Vegan bike helmets and burgers: Artemis Positive Future Stocks

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After the fastest sell-off in history, we saw global equities recover by around 60%, but it was anything but straightforward. We were uncertain as to what form the reopening of the global economy would take; what impact would future variants of Covid have; and, more recently, the burning question of whether inflation is transient or not. Investing for a full market cycle – ignoring any market volatility – sounds good in principle, but I’m not sure it has been that easy in practice.

We also had to take into account the acceleration of certain trends in our daily lives. Harnessing disruption and transformation in health, technology and climate has never been more important. But doing it with a sustainability lens in mind, without having to worry about short-term market movements, clearly has its advantages, and that’s what this new fund, which was recently added to our Elite radar list, is looking for. to do.

Artemis Positive Future is a global equity fund made up of a very concentrated portfolio of growing companies. Launched in April 2021, it is co-managed by Craig Bonthron, Neil Goddin, Jonathan Parsons and Ryan Smith. The whole team joined Artemis from Aegon (formerly Kames) where they managed a similar fund.

The team looks for companies with a significant positive impact on the world through environmental or social improvements. These companies will be at the center of technological and sustainable change, seeking to disrupt old economies to capture market share.

The emphasis is on the long term. Managers don’t care what the market can do in six, 12, or 24 months – market recoveries and inflation issues are parallel stories with the main focus: finding companies that will help the world recover. the challenges of sustainability.

Managers look for companies that create a positive impact in growing sectors. They use a quantitative filter to find businesses whose revenues are growing at a higher rate than the market and remove those that are pre-income (although they do accept businesses that are pre-profit). This filter is regularly reviewed on an ascending basis.

These two steps leave about 1,000 stocks. From this list, managers will then start looking for positively oriented companies. They seek the gateway where sustainability meets technology and achieves the goal of transformative positive impact. These will be companies whose products or services intentionally solve important problems in the world, rather than as a by-product of their business activities.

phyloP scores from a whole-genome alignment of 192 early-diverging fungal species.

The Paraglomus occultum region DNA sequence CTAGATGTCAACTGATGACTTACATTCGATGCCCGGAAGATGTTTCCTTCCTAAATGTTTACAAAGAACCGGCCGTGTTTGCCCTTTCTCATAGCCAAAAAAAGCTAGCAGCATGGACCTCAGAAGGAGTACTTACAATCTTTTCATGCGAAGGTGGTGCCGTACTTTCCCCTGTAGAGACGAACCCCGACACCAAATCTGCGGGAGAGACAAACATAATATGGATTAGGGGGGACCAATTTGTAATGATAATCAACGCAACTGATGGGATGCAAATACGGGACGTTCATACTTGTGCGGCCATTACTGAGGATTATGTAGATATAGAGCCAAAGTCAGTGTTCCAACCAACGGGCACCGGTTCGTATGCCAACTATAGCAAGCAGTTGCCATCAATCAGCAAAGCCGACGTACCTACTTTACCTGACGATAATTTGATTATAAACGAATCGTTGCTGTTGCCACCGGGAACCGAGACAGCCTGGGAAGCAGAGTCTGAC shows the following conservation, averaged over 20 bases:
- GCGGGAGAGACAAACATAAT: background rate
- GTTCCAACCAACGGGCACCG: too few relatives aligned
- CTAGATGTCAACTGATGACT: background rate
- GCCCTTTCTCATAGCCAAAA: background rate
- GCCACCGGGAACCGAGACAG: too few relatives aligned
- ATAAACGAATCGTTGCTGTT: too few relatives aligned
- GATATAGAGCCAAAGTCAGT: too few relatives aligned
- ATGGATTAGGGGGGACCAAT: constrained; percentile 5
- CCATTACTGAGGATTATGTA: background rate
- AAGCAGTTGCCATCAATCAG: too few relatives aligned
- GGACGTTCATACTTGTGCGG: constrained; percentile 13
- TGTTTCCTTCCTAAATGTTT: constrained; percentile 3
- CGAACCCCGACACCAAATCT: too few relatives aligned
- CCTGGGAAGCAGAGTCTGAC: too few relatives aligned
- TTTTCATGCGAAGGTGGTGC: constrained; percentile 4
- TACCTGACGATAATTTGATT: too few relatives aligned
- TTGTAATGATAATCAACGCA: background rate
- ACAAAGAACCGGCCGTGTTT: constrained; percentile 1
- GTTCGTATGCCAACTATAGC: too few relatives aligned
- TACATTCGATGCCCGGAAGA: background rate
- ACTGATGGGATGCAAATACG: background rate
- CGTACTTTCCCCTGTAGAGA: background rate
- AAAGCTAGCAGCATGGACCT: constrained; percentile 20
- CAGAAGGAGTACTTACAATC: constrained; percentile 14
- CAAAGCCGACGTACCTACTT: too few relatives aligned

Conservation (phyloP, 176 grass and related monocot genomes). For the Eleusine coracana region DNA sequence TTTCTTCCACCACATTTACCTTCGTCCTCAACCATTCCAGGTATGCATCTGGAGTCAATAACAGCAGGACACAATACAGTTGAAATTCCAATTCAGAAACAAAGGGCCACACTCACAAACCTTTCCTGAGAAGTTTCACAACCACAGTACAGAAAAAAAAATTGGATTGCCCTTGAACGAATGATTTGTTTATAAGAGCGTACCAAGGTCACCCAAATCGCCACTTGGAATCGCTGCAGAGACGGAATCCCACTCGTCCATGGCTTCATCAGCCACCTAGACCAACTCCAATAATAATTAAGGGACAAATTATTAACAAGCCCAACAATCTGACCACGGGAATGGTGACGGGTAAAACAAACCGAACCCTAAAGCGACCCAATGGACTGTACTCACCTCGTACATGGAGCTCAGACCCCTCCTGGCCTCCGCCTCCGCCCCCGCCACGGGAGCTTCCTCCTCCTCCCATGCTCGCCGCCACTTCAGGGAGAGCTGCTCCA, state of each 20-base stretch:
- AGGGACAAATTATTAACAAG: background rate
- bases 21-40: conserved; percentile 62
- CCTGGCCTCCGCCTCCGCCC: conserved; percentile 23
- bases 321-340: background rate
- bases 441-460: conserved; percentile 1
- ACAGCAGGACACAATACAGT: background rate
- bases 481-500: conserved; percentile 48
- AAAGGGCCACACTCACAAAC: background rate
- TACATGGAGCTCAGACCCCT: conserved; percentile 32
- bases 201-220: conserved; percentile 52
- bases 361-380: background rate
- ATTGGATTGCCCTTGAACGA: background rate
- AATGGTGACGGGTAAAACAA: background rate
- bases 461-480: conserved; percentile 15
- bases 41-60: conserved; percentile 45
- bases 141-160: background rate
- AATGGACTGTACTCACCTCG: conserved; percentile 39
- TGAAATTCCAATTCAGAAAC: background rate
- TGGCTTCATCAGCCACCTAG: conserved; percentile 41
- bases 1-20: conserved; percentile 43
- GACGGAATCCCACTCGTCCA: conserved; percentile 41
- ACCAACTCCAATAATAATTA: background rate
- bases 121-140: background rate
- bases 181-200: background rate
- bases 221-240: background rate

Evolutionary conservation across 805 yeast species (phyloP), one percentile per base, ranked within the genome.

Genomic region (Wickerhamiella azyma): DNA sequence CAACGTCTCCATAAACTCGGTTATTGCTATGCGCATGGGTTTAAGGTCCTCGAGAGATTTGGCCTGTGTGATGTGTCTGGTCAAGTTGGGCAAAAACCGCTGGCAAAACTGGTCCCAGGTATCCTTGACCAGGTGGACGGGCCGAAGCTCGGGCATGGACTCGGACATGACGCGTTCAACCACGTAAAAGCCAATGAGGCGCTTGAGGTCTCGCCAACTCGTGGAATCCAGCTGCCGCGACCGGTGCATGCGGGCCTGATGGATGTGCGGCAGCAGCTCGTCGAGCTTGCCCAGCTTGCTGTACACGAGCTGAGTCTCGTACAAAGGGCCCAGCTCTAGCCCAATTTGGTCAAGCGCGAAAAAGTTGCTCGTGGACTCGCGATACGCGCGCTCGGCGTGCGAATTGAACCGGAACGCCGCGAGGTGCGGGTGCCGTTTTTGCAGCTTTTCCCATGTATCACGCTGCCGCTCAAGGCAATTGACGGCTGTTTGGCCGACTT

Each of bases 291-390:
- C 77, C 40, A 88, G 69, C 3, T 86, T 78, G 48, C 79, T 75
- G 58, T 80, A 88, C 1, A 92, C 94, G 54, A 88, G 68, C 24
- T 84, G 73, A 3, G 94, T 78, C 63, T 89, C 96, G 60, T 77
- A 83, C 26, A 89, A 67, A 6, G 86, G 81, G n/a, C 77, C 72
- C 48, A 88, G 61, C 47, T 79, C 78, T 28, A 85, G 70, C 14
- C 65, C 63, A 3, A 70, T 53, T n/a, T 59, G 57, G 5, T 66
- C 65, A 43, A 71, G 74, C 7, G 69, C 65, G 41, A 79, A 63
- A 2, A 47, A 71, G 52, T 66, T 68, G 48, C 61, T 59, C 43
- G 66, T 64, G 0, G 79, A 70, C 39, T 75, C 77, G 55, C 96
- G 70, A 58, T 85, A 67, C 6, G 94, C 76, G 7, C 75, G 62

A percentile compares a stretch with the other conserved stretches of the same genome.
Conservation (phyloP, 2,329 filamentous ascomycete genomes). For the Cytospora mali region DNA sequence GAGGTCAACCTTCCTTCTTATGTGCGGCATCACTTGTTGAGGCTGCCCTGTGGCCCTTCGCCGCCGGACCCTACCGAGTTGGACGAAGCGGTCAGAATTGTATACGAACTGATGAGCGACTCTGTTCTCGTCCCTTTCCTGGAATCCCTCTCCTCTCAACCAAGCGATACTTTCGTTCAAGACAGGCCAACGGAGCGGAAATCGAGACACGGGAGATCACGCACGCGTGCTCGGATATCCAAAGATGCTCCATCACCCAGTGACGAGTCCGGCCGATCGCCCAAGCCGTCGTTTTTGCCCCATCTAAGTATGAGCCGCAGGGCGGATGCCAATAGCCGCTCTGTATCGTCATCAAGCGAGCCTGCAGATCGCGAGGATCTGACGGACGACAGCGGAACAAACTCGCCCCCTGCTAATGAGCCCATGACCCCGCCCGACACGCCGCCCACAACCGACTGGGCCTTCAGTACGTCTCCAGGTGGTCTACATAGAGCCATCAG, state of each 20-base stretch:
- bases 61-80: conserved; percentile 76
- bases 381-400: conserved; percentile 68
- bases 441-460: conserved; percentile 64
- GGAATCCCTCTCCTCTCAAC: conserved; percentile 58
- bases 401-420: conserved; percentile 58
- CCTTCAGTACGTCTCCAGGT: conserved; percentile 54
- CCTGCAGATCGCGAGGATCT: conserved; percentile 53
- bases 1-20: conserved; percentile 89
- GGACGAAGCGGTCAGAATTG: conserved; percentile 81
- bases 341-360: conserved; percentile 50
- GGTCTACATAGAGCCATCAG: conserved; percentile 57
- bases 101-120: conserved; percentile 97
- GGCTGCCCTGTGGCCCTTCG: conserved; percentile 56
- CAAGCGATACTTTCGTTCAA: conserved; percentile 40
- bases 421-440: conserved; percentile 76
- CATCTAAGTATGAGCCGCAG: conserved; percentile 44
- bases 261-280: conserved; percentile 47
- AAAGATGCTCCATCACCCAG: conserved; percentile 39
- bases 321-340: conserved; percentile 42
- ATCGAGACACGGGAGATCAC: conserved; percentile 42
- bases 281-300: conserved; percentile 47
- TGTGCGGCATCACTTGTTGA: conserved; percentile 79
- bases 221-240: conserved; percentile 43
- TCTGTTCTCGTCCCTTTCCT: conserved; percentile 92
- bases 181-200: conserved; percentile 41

An in-depth analysis of the remaining 300 stocks is then conducted through a combination of quantitative and qualitative work. For the latter, the team will analyze the product or service of the company and ask if it is radical enough to make a change, and if it will capture the value generated in the sector. Managers will want to know if the leadership team is genuine in their approach or if they simply see it as a financial opportunity.

The final portfolio will consist of only 35-45 positions with weights based on achieving the maximum impact of a security, without adding excessive correlation of similar factors or too much risk.

The holdings currently go from MIPS, a Swedish company whose technology helps make bicycle helmets safer by cushioning the brain against spinning in a crash, to Alfen, which manufactures charging stations for electric vehicles and other systems. energy storage. The latter is interesting given that it is expected that more than 200 million charging points will have to be installed for small electric vehicles by 2030.

With the growing company research approach, the fund has a natural bias towards mid caps with typically over 60% of the fund in companies classified as small and mid-cap globally. This is further supported by the sustainability approach, where the stocks that are excluded are usually mega-cap companies. The sustainable approach offers an additional slant to non-cyclical growth companies, as it favors those that are linked to the long-term beneficiaries of changing consumer attitudes.

We organize over 200 fund manager meetings per year, and ESG activities are now discussed without exception. In an increasingly competitive world, we want to see how a fund stands out from its peers. This is precisely what this fund does – the managers strive for it to be the best fund in the industry, with sustainability considerations as performance enhancement. The focus on early stage mid-cap growth companies, in a concentrated portfolio, is both differentiated and bold and we believe this is a formula for future success.

Darius McDermott is Managing Director of FundCalibre


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